I disagree celtic, I think the United States is different than most of Europe in that aspect. If my German friend moved to France and became a French citizen, I don't think that necessarily makes him French. Over there in Europe, nationality is more closely tied to ethnicity whether for good or for bad.

No, not at all. If your parents are from Ghana, and you are born and raised Norwegian, you are an African-ethnic Norwegian. If your parents are Serbs and you are born and raised in the US, you are Serbian-ethnic American.
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« Reply #142 on: July 19, 2012, 07:08:43 PM »

So being American is only associated with the passport?

I don't have US passport or citizenship, and I consider myself part American.
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« Reply #143 on: July 19, 2012, 07:08:43 PM »

If you live in a country, you must follow the rules, regulations, and guidelines of being there, or you have the right to leave. If he is born in America, he is an AMERICAN.

Of course people who live in US must obey US laws and all but why an Earth people should base their identities on political entities?

Because you'd be lieing to yourself if you grew up in a country and denied being part of it.
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« Reply #144 on: July 19, 2012, 08:29:16 PM »

This is just me, of course, but I kind of think that other peoples' behavior in church, rude or otherwise, is none of my beeswax.

True in theory, difficult to put into practice when you are literally being physically shoved while in line to commune.
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« Reply #145 on: July 19, 2012, 08:31:27 PM »

I am Greek

That's something new for me.

Of the self-loathing variety, Michal. <3
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« Reply #146 on: July 19, 2012, 09:03:12 PM »

Quote
(and I say all of this while wearing a "got ouzo?" shirt, while I'm not Greek, that doesn't mean I can't enjoy aspects of their culture,  Grin)
I doubt that is part of the Greek culture Huh Shocked Roll Eyes
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« Reply #147 on: July 20, 2012, 11:27:54 AM »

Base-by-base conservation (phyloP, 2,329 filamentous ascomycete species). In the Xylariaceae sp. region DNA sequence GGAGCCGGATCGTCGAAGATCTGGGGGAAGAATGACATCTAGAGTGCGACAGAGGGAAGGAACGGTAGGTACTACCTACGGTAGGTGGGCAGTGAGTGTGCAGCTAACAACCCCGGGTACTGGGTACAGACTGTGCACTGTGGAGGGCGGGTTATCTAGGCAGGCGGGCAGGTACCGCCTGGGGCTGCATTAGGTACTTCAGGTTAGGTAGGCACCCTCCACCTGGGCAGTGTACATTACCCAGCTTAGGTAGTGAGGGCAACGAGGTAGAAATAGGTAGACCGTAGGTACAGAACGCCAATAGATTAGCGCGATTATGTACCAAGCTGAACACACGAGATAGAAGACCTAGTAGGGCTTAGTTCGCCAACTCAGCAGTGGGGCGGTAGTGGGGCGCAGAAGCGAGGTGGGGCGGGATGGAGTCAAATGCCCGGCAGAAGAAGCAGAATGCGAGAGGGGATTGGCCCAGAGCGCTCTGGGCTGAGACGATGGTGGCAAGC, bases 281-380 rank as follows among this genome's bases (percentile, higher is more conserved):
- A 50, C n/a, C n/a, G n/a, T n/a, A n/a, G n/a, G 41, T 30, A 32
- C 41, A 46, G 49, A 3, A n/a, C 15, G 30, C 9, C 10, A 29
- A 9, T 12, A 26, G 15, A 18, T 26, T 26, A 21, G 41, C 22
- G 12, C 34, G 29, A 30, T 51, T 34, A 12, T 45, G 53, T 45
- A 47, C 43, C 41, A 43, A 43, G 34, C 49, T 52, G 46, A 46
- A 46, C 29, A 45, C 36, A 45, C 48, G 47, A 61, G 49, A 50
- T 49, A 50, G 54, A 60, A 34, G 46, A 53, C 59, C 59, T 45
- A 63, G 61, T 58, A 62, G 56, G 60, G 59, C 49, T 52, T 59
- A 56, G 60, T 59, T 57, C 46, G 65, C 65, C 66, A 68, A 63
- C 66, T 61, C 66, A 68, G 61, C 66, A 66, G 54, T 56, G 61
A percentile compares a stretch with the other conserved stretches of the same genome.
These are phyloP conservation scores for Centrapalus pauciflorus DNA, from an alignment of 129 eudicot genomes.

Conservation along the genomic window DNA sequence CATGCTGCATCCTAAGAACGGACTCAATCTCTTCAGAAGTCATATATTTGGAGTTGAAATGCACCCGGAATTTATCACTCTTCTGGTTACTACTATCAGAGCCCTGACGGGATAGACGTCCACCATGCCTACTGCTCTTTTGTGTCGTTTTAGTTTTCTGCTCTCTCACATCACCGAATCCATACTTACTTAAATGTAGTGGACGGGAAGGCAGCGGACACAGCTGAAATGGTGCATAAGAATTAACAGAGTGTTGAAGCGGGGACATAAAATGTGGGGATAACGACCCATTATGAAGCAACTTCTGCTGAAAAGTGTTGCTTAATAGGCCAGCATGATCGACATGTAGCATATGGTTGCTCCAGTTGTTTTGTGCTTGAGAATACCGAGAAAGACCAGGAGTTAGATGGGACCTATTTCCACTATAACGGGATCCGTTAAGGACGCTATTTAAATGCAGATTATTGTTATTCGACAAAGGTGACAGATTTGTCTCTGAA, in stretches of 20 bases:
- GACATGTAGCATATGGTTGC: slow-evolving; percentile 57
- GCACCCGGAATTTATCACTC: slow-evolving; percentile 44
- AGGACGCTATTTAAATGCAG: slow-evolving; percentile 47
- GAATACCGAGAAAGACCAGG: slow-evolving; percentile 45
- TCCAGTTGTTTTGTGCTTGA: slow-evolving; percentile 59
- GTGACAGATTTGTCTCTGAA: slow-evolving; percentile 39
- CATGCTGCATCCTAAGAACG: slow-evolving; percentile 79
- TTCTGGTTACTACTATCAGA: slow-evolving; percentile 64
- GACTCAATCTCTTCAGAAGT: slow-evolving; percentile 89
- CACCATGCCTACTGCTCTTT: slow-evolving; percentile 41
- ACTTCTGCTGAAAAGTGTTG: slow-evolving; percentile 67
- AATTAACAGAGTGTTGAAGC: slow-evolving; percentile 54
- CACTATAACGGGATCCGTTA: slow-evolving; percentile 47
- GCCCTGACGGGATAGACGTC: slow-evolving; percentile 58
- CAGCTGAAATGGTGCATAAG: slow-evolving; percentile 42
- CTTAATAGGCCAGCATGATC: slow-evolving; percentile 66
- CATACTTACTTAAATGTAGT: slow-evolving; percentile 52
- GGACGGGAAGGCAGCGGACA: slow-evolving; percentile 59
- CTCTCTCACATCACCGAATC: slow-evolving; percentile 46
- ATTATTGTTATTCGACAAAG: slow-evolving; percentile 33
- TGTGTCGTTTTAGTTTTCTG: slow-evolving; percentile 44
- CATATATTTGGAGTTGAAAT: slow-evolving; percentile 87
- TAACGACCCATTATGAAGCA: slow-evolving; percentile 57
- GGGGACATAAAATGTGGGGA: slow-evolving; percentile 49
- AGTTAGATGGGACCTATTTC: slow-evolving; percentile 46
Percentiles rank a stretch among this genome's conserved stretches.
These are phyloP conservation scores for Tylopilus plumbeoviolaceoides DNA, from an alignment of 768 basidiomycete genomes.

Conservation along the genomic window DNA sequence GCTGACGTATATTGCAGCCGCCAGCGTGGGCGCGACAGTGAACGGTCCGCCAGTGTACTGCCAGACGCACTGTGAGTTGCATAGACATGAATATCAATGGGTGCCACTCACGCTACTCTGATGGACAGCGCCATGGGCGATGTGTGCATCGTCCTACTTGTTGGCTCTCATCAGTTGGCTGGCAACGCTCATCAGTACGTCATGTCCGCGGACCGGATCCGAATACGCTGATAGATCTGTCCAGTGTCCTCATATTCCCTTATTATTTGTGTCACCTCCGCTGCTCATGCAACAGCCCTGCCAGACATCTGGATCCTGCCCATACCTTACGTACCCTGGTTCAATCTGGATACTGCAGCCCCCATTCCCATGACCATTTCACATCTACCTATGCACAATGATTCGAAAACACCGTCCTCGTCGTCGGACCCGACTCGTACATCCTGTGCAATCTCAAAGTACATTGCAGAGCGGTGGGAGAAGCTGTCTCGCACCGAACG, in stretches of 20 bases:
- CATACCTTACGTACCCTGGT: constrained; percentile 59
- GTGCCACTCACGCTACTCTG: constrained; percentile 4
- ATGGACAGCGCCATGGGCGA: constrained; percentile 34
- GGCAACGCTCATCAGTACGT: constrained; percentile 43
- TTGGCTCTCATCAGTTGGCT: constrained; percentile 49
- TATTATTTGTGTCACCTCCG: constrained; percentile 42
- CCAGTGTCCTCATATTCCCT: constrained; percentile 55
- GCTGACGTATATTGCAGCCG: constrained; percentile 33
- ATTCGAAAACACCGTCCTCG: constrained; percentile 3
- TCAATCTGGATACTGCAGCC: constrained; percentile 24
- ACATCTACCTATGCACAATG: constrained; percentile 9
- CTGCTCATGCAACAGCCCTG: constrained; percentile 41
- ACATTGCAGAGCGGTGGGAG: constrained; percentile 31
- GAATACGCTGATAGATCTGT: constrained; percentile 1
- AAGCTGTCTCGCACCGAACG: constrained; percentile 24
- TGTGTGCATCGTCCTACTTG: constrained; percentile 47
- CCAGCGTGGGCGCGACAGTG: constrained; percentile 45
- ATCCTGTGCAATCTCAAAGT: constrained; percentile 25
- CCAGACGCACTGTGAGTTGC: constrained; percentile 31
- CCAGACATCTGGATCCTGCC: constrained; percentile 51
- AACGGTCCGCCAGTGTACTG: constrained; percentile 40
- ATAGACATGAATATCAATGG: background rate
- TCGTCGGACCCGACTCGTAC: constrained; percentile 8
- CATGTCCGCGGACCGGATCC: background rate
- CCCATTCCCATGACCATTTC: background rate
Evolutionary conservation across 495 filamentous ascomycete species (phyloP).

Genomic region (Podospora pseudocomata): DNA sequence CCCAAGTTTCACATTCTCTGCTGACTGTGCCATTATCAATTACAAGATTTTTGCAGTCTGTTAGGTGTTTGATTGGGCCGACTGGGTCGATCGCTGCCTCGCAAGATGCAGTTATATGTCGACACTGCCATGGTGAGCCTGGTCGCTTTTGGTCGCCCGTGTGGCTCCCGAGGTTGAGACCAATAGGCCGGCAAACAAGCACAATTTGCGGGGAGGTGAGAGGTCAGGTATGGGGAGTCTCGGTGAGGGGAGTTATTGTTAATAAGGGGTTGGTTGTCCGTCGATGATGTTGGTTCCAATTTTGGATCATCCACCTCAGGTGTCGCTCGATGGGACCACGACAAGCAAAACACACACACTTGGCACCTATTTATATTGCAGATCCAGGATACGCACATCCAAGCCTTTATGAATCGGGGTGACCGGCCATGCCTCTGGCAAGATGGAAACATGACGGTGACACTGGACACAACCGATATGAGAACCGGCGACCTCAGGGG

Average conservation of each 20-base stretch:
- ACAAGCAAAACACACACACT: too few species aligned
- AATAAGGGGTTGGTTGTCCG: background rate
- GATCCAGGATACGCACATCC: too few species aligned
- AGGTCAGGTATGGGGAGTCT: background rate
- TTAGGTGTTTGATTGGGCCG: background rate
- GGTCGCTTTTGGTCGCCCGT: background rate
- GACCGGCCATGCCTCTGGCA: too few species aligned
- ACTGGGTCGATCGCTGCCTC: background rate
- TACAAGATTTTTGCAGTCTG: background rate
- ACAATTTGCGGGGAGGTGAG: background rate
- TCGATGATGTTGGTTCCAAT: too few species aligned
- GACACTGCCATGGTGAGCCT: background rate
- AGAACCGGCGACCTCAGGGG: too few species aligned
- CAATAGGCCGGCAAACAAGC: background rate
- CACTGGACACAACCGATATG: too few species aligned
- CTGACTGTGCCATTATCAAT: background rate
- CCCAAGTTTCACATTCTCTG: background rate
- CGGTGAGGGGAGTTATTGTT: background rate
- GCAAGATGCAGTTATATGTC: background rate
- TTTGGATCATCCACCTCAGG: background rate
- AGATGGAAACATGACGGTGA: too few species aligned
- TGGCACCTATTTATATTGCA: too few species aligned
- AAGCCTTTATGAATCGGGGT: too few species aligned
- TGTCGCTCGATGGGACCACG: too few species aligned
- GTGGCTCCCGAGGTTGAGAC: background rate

This is just me, of course, but I kind of think that other peoples' behavior in church, rude or otherwise, is none of my beeswax.

True in theory, difficult to put into practice when you are literally being physically shoved while in line to commune.

See, this is where I derive great pleasure from bowing to the shover, and saying quietly, "would you like to go ahead of me?" It doesn't faze them a bit, of course, I feel better!  Grin
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« Reply #148 on: July 21, 2012, 10:58:38 PM »

If you live in a country, you must follow the rules, regulations, and guidelines of being there, or you have the right to leave. If he is born in America, he is an AMERICAN.

Of course people who live in US must obey US laws and all but why an Earth people should base their identities on political entities?

Because you'd be lieing to yourself if you grew up in a country and denied being part of it.

Being part of something is not the same as identifying as something.  Smiley
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« Reply #149 on: July 22, 2012, 12:26:30 PM »

If you live in a country, you must follow the rules, regulations, and guidelines of being there, or you have the right to leave. If he is born in America, he is an AMERICAN.

Of course people who live in US must obey US laws and all but why an Earth people should base their identities on political entities?

Because you'd be lieing to yourself if you grew up in a country and denied being part of it.

Being part of something is not the same as identifying as something.  Smiley

Mayhaps not, but if you grew up in the states as a Serb, you should call yourself Serbian-American atleast. Because you are an ethnic Serb raised in America.
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« Reply #150 on: July 22, 2012, 03:35:19 PM »

If you live in a country, you must follow the rules, regulations, and guidelines of being there, or you have the right to leave. If he is born in America, he is an AMERICAN.

Of course people who live in US must obey US laws and all but why an Earth people should base their identities on political entities?

Because you'd be lieing to yourself if you grew up in a country and denied being part of it.

Being part of something is not the same as identifying as something.  Smiley

Mayhaps not, but if you grew up in the states as a Serb, you should call yourself Serbian-American atleast. Because you are an ethnic Serb raised in America.